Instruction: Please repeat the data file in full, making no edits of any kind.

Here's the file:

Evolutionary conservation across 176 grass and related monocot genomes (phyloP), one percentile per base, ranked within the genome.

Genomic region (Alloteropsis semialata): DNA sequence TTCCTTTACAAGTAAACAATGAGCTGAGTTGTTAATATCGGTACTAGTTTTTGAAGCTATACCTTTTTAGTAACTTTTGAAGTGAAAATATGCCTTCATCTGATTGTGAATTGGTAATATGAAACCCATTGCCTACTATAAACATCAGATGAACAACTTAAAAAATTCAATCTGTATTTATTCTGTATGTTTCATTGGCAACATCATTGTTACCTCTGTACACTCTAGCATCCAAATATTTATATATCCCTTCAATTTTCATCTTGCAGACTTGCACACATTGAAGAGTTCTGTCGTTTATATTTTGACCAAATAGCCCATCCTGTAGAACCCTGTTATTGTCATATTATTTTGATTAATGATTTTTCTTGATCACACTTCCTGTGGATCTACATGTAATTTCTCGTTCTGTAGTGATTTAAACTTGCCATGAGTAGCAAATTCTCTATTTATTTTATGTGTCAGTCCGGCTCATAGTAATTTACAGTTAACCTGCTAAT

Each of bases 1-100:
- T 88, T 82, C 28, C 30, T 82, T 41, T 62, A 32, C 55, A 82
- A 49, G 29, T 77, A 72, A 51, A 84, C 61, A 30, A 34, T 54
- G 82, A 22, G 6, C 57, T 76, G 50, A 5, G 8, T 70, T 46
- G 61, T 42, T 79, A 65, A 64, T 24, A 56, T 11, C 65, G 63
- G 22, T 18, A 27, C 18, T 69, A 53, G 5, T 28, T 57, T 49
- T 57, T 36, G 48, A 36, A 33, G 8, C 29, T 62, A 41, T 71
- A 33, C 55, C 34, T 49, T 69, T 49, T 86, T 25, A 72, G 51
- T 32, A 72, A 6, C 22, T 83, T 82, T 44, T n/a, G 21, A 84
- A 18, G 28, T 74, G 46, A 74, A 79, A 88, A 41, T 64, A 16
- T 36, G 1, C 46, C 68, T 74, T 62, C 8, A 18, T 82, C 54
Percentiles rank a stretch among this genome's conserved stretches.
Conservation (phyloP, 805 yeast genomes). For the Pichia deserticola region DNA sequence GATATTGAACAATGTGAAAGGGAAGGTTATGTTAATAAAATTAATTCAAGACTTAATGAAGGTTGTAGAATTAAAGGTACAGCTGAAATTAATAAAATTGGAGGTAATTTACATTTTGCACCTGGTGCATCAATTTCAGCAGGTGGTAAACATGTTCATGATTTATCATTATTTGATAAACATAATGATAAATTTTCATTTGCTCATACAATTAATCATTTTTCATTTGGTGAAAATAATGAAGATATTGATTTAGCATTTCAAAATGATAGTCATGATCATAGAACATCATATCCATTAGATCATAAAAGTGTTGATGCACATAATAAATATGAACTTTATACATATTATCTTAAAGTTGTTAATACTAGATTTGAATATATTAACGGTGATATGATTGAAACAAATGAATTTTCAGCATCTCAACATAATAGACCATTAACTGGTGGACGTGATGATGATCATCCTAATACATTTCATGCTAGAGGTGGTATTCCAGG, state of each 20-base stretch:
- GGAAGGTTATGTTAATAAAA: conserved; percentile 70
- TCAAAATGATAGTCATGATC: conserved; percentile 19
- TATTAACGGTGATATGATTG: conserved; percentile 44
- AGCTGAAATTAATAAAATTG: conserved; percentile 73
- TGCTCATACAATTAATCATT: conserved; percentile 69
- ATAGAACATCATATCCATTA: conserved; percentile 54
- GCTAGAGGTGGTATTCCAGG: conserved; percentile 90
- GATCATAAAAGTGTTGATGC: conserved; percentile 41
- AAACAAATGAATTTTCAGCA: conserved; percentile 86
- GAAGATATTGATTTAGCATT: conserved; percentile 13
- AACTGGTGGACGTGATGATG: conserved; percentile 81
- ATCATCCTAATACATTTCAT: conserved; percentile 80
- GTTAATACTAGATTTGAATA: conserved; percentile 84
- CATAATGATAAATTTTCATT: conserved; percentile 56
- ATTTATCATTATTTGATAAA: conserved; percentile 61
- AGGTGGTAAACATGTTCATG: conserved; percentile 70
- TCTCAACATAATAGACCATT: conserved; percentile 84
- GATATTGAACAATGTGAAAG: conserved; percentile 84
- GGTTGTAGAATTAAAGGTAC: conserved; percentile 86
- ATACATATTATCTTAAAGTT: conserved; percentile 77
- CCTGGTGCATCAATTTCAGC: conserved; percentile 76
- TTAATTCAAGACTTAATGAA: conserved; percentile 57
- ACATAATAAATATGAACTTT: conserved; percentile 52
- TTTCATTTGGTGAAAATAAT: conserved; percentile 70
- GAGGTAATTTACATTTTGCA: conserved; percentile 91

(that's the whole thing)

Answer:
Evolutionary conservation across 176 grass and related monocot genomes (phyloP), one percentile per base, ranked within the genome.

Genomic region (Alloteropsis semialata): DNA sequence TTCCTTTACAAGTAAACAATGAGCTGAGTTGTTAATATCGGTACTAGTTTTTGAAGCTATACCTTTTTAGTAACTTTTGAAGTGAAAATATGCCTTCATCTGATTGTGAATTGGTAATATGAAACCCATTGCCTACTATAAACATCAGATGAACAACTTAAAAAATTCAATCTGTATTTATTCTGTATGTTTCATTGGCAACATCATTGTTACCTCTGTACACTCTAGCATCCAAATATTTATATATCCCTTCAATTTTCATCTTGCAGACTTGCACACATTGAAGAGTTCTGTCGTTTATATTTTGACCAAATAGCCCATCCTGTAGAACCCTGTTATTGTCATATTATTTTGATTAATGATTTTTCTTGATCACACTTCCTGTGGATCTACATGTAATTTCTCGTTCTGTAGTGATTTAAACTTGCCATGAGTAGCAAATTCTCTATTTATTTTATGTGTCAGTCCGGCTCATAGTAATTTACAGTTAACCTGCTAAT

Each of bases 1-100:
- T 88, T 82, C 28, C 30, T 82, T 41, T 62, A 32, C 55, A 82
- A 49, G 29, T 77, A 72, A 51, A 84, C 61, A 30, A 34, T 54
- G 82, A 22, G 6, C 57, T 76, G 50, A 5, G 8, T 70, T 46
- G 61, T 42, T 79, A 65, A 64, T 24, A 56, T 11, C 65, G 63
- G 22, T 18, A 27, C 18, T 69, A 53, G 5, T 28, T 57, T 49
- T 57, T 36, G 48, A 36, A 33, G 8, C 29, T 62, A 41, T 71
- A 33, C 55, C 34, T 49, T 69, T 49, T 86, T 25, A 72, G 51
- T 32, A 72, A 6, C 22, T 83, T 82, T 44, T n/a, G 21, A 84
- A 18, G 28, T 74, G 46, A 74, A 79, A 88, A 41, T 64, A 16
- T 36, G 1, C 46, C 68, T 74, T 62, C 8, A 18, T 82, C 54
Percentiles rank a stretch among this genome's conserved stretches.
Conservation (phyloP, 805 yeast genomes). For the Pichia deserticola region DNA sequence GATATTGAACAATGTGAAAGGGAAGGTTATGTTAATAAAATTAATTCAAGACTTAATGAAGGTTGTAGAATTAAAGGTACAGCTGAAATTAATAAAATTGGAGGTAATTTACATTTTGCACCTGGTGCATCAATTTCAGCAGGTGGTAAACATGTTCATGATTTATCATTATTTGATAAACATAATGATAAATTTTCATTTGCTCATACAATTAATCATTTTTCATTTGGTGAAAATAATGAAGATATTGATTTAGCATTTCAAAATGATAGTCATGATCATAGAACATCATATCCATTAGATCATAAAAGTGTTGATGCACATAATAAATATGAACTTTATACATATTATCTTAAAGTTGTTAATACTAGATTTGAATATATTAACGGTGATATGATTGAAACAAATGAATTTTCAGCATCTCAACATAATAGACCATTAACTGGTGGACGTGATGATGATCATCCTAATACATTTCATGCTAGAGGTGGTATTCCAGG, state of each 20-base stretch:
- GGAAGGTTATGTTAATAAAA: conserved; percentile 70
- TCAAAATGATAGTCATGATC: conserved; percentile 19
- TATTAACGGTGATATGATTG: conserved; percentile 44
- AGCTGAAATTAATAAAATTG: conserved; percentile 73
- TGCTCATACAATTAATCATT: conserved; percentile 69
- ATAGAACATCATATCCATTA: conserved; percentile 54
- GCTAGAGGTGGTATTCCAGG: conserved; percentile 90
- GATCATAAAAGTGTTGATGC: conserved; percentile 41
- AAACAAATGAATTTTCAGCA: conserved; percentile 86
- GAAGATATTGATTTAGCATT: conserved; percentile 13
- AACTGGTGGACGTGATGATG: conserved; percentile 81
- ATCATCCTAATACATTTCAT: conserved; percentile 80
- GTTAATACTAGATTTGAATA: conserved; percentile 84
- CATAATGATAAATTTTCATT: conserved; percentile 56
- ATTTATCATTATTTGATAAA: conserved; percentile 61
- AGGTGGTAAACATGTTCATG: conserved; percentile 70
- TCTCAACATAATAGACCATT: conserved; percentile 84
- GATATTGAACAATGTGAAAG: conserved; percentile 84
- GGTTGTAGAATTAAAGGTAC: conserved; percentile 86
- ATACATATTATCTTAAAGTT: conserved; percentile 77
- CCTGGTGCATCAATTTCAGC: conserved; percentile 76
- TTAATTCAAGACTTAATGAA: conserved; percentile 57
- ACATAATAAATATGAACTTT: conserved; percentile 52
- TTTCATTTGGTGAAAATAAT: conserved; percentile 70
- GAGGTAATTTACATTTTGCA: conserved; percentile 91